**ATTENTION*** DIAPER USING PARENTS!!!***Do NOT use HUGGIES SNUG AND DRY DIAPERS!!!
This past Friday night my 21 month old son Parker was treated in the emergency room for 2nd degree Chemical burns on his leg. This was caused by the diaper breaking and the gel on the inside of the diaper being trapped in his pants on his leg while he napped! I am in the process of filing formal complaints with Consumer Affairs and the Better Business Bureau! These departments have informed me Parker is not the only case of this!!!
PLEASE SHARE this for all to see and maybe prevent another innocent baby from being harmed!
Hoax or Fact:
Mixture of Hoax and Facts.
These messages widely circulating on Facebook and elsewhere warn parents not to use Huggies Snug and Dry Diapers, claiming that a 21 month old kid Parker suffered serious 2nd degree chemical burns on his leg after his diaper broke and the gel inside leaked in his pants while he was asleep. It is also said that the child's mother is in the process of filing formal complaints with Consumer Affairs and the Better Business Bureau. While such an incident did occur, and Huggies Company addressed the issue, the said reasons behind the chemical burns are not substantiated.
The message started circulating on Facebook in early November 2013, post which Huggies Company responded to a related query on Facebook saying they have been investigating with the mother directly, and that all components in their diapers used for many years have been thoroughly evaluated for safety.
The cause of concern in present case is the safety of chemicals used in absorbent gel of Huggies diapers. To a related question in their FAQ section, where a consumer mentions crystals and gel in the diapers and asks about the materials, whether they are harmful, the company explains:
The crystals and gel are forms of a superabsorbent material. Superabsorbent diapers offer significant benefits: drawing wetness away from baby's skin and helping to keep baby's skin healthy. In HUGGIES® diapers, superabsorbent material is mixed with the diaper padding. This material turns liquid into a gel, helping to prevent leakage. Occasionally, you may see small beads of gel on the diaper or on your baby, but the gel is nontoxic and will not harm them. Superabsorbent polyacrylate materials are a family of polymers that have extraordinary absorbency. The safety of superabsorbent material has been proven in over 450 consumer safety tests studying every which way a person could come in contact with it - through skin contact, or perhaps a baby's eating it out of normal curiosity. Each study has consistently demonstrated the safety of this material.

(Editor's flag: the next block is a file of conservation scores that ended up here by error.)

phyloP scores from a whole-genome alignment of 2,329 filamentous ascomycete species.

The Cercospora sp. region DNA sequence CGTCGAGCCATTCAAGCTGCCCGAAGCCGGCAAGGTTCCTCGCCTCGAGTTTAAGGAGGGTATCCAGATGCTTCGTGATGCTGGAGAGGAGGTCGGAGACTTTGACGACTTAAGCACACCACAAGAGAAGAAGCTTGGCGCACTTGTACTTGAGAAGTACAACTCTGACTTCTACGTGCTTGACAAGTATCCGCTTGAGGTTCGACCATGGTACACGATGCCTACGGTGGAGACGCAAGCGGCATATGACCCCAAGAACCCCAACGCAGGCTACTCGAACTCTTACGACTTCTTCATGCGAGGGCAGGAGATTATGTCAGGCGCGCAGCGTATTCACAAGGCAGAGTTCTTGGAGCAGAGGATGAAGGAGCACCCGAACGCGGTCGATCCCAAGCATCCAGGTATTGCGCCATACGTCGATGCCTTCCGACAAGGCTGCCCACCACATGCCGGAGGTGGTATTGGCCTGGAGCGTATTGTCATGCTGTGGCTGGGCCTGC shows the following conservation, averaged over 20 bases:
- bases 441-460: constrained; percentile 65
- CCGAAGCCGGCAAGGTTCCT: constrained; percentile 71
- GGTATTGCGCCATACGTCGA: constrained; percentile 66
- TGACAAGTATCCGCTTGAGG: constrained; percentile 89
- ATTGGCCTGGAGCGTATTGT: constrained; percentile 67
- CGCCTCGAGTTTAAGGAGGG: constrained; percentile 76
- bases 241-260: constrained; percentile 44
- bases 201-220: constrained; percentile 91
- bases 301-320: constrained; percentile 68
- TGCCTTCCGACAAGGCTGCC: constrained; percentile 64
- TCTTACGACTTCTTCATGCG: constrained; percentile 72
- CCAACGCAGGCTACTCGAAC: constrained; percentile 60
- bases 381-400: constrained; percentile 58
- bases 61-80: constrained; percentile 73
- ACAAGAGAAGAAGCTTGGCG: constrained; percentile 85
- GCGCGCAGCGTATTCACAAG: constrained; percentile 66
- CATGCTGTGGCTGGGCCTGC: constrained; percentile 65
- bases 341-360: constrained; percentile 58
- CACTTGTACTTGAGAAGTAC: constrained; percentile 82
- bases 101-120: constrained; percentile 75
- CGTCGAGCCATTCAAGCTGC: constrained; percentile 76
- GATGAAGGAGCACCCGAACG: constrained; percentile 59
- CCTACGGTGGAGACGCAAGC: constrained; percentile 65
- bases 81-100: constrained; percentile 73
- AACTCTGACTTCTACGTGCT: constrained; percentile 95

The Superabsorbent polymer, i.e. polyacrylate absorbent material is used in many other brands of Diapers as well, and has been in use since decades. If the adverse reaction really happened because of the diaper gel, then the company should be using some other harmful materials in the making. However, there could be many other reasons for children developing rashes, like foods and medications, and are sometimes mis-attributed to diaper use. It should be noted that similar concerns came up in the past that talked about Pampers Dry Max diapers. Back in 2010, the United States Consumer Product Safety Commission (CPSC) reviewed the consumer incident and found no specific cause linking the use of Pampers dry max diapers to the rash. The CPSC also mentioned that some babies may be sensitive to the materials used in these diapers. In such cases, they advised parents to discontinue use of the diapers in their children and contact their pediatrician. Moreover, the manufacturing companies also warn that any nappy or diapers left on for too long will result in irritation to baby's delicate skin:
Diaper rash happens — sometimes with even the most attentive diaper-changing schedule. And surprise! Despite its name, diaper rash isn't really caused by diapers. Irritant Diaper Dermatitis (the medical term for diaper rash) is caused by babies' skin being in contact with urine and stool. The acidity, frequency and consistency of the stool, as well as the pH of the urine, all play a role in the development of red, often painful areas on the skin.
To conclude, as of this writing, the reason behind the chemical burns in the child is not proved to be the use of Huggies Snug and Dry Diapers. There were similar claims in the past about Pampers diapers as well, which were proved to be untrue. But unfortunately, some babies are in fact sensitive to the chemicals used in these diaper absorbent gels, so in any such case, parents are advised to discontinue their use and seek the help of a pediatrician soon.